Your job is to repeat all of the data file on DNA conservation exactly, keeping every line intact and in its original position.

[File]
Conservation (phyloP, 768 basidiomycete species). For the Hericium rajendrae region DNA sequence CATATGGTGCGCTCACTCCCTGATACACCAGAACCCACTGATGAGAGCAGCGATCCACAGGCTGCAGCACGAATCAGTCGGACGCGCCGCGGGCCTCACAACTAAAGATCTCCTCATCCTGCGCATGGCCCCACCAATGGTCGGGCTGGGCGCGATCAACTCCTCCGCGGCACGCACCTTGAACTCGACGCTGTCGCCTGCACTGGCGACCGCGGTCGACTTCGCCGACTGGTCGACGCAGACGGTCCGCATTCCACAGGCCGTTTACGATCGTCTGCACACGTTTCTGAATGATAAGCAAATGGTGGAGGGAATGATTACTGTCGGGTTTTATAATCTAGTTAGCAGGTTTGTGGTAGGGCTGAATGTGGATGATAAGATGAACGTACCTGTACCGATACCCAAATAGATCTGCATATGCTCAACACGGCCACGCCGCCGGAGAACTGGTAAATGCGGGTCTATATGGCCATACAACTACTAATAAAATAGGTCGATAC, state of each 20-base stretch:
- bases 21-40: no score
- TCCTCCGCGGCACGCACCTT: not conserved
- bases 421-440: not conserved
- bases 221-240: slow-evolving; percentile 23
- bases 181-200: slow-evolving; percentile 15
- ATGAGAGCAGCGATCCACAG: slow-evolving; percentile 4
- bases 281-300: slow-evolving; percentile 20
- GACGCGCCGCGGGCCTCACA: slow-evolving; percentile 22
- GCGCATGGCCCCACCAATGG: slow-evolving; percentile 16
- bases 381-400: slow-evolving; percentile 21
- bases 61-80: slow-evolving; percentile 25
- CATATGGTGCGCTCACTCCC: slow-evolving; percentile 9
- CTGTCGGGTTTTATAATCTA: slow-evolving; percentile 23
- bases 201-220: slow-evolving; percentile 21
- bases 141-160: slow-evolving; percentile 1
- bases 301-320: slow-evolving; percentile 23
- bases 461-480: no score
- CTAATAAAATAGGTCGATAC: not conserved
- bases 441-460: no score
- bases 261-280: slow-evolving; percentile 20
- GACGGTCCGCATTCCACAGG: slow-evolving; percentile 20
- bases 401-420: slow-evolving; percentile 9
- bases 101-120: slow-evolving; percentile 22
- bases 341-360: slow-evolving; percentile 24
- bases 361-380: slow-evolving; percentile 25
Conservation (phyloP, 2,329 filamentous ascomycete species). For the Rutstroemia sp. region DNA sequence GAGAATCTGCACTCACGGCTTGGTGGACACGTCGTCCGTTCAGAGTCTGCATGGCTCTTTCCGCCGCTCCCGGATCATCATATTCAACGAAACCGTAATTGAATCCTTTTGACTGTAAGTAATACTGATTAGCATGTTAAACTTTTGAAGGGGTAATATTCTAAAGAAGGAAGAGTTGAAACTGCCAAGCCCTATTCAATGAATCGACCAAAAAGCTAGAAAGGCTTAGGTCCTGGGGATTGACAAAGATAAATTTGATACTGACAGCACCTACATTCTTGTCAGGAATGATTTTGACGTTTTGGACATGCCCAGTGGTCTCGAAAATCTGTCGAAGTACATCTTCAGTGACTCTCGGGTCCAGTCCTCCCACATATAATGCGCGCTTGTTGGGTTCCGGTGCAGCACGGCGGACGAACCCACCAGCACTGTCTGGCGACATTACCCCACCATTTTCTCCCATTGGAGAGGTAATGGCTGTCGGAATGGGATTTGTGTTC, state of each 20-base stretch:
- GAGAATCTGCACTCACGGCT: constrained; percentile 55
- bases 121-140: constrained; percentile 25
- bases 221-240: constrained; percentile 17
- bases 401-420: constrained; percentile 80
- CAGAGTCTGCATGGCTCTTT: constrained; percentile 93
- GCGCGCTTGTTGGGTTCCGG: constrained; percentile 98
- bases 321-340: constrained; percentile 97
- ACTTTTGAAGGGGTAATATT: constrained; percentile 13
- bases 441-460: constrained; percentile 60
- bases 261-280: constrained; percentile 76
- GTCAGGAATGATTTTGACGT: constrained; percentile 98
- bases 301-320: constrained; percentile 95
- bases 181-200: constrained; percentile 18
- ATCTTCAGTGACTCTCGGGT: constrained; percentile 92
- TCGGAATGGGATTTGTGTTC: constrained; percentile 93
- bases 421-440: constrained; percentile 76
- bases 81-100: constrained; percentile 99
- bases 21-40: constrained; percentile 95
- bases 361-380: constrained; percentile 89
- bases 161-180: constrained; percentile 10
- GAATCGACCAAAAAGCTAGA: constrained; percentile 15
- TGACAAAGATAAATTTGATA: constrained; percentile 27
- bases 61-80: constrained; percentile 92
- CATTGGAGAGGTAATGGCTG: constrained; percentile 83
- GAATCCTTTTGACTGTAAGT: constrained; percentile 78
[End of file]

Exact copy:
Conservation (phyloP, 768 basidiomycete species). For the Hericium rajendrae region DNA sequence CATATGGTGCGCTCACTCCCTGATACACCAGAACCCACTGATGAGAGCAGCGATCCACAGGCTGCAGCACGAATCAGTCGGACGCGCCGCGGGCCTCACAACTAAAGATCTCCTCATCCTGCGCATGGCCCCACCAATGGTCGGGCTGGGCGCGATCAACTCCTCCGCGGCACGCACCTTGAACTCGACGCTGTCGCCTGCACTGGCGACCGCGGTCGACTTCGCCGACTGGTCGACGCAGACGGTCCGCATTCCACAGGCCGTTTACGATCGTCTGCACACGTTTCTGAATGATAAGCAAATGGTGGAGGGAATGATTACTGTCGGGTTTTATAATCTAGTTAGCAGGTTTGTGGTAGGGCTGAATGTGGATGATAAGATGAACGTACCTGTACCGATACCCAAATAGATCTGCATATGCTCAACACGGCCACGCCGCCGGAGAACTGGTAAATGCGGGTCTATATGGCCATACAACTACTAATAAAATAGGTCGATAC, state of each 20-base stretch:
- bases 21-40: no score
- TCCTCCGCGGCACGCACCTT: not conserved
- bases 421-440: not conserved
- bases 221-240: slow-evolving; percentile 23
- bases 181-200: slow-evolving; percentile 15
- ATGAGAGCAGCGATCCACAG: slow-evolving; percentile 4
- bases 281-300: slow-evolving; percentile 20
- GACGCGCCGCGGGCCTCACA: slow-evolving; percentile 22
- GCGCATGGCCCCACCAATGG: slow-evolving; percentile 16
- bases 381-400: slow-evolving; percentile 21
- bases 61-80: slow-evolving; percentile 25
- CATATGGTGCGCTCACTCCC: slow-evolving; percentile 9
- CTGTCGGGTTTTATAATCTA: slow-evolving; percentile 23
- bases 201-220: slow-evolving; percentile 21
- bases 141-160: slow-evolving; percentile 1
- bases 301-320: slow-evolving; percentile 23
- bases 461-480: no score
- CTAATAAAATAGGTCGATAC: not conserved
- bases 441-460: no score
- bases 261-280: slow-evolving; percentile 20
- GACGGTCCGCATTCCACAGG: slow-evolving; percentile 20
- bases 401-420: slow-evolving; percentile 9
- bases 101-120: slow-evolving; percentile 22
- bases 341-360: slow-evolving; percentile 24
- bases 361-380: slow-evolving; percentile 25
Conservation (phyloP, 2,329 filamentous ascomycete species). For the Rutstroemia sp. region DNA sequence GAGAATCTGCACTCACGGCTTGGTGGACACGTCGTCCGTTCAGAGTCTGCATGGCTCTTTCCGCCGCTCCCGGATCATCATATTCAACGAAACCGTAATTGAATCCTTTTGACTGTAAGTAATACTGATTAGCATGTTAAACTTTTGAAGGGGTAATATTCTAAAGAAGGAAGAGTTGAAACTGCCAAGCCCTATTCAATGAATCGACCAAAAAGCTAGAAAGGCTTAGGTCCTGGGGATTGACAAAGATAAATTTGATACTGACAGCACCTACATTCTTGTCAGGAATGATTTTGACGTTTTGGACATGCCCAGTGGTCTCGAAAATCTGTCGAAGTACATCTTCAGTGACTCTCGGGTCCAGTCCTCCCACATATAATGCGCGCTTGTTGGGTTCCGGTGCAGCACGGCGGACGAACCCACCAGCACTGTCTGGCGACATTACCCCACCATTTTCTCCCATTGGAGAGGTAATGGCTGTCGGAATGGGATTTGTGTTC, state of each 20-base stretch:
- GAGAATCTGCACTCACGGCT: constrained; percentile 55
- bases 121-140: constrained; percentile 25
- bases 221-240: constrained; percentile 17
- bases 401-420: constrained; percentile 80
- CAGAGTCTGCATGGCTCTTT: constrained; percentile 93
- GCGCGCTTGTTGGGTTCCGG: constrained; percentile 98
- bases 321-340: constrained; percentile 97
- ACTTTTGAAGGGGTAATATT: constrained; percentile 13
- bases 441-460: constrained; percentile 60
- bases 261-280: constrained; percentile 76
- GTCAGGAATGATTTTGACGT: constrained; percentile 98
- bases 301-320: constrained; percentile 95
- bases 181-200: constrained; percentile 18
- ATCTTCAGTGACTCTCGGGT: constrained; percentile 92
- TCGGAATGGGATTTGTGTTC: constrained; percentile 93
- bases 421-440: constrained; percentile 76
- bases 81-100: constrained; percentile 99
- bases 21-40: constrained; percentile 95
- bases 361-380: constrained; percentile 89
- bases 161-180: constrained; percentile 10
- GAATCGACCAAAAAGCTAGA: constrained; percentile 15
- TGACAAAGATAAATTTGATA: constrained; percentile 27
- bases 61-80: constrained; percentile 92
- CATTGGAGAGGTAATGGCTG: constrained; percentile 83
- GAATCCTTTTGACTGTAAGT: constrained; percentile 78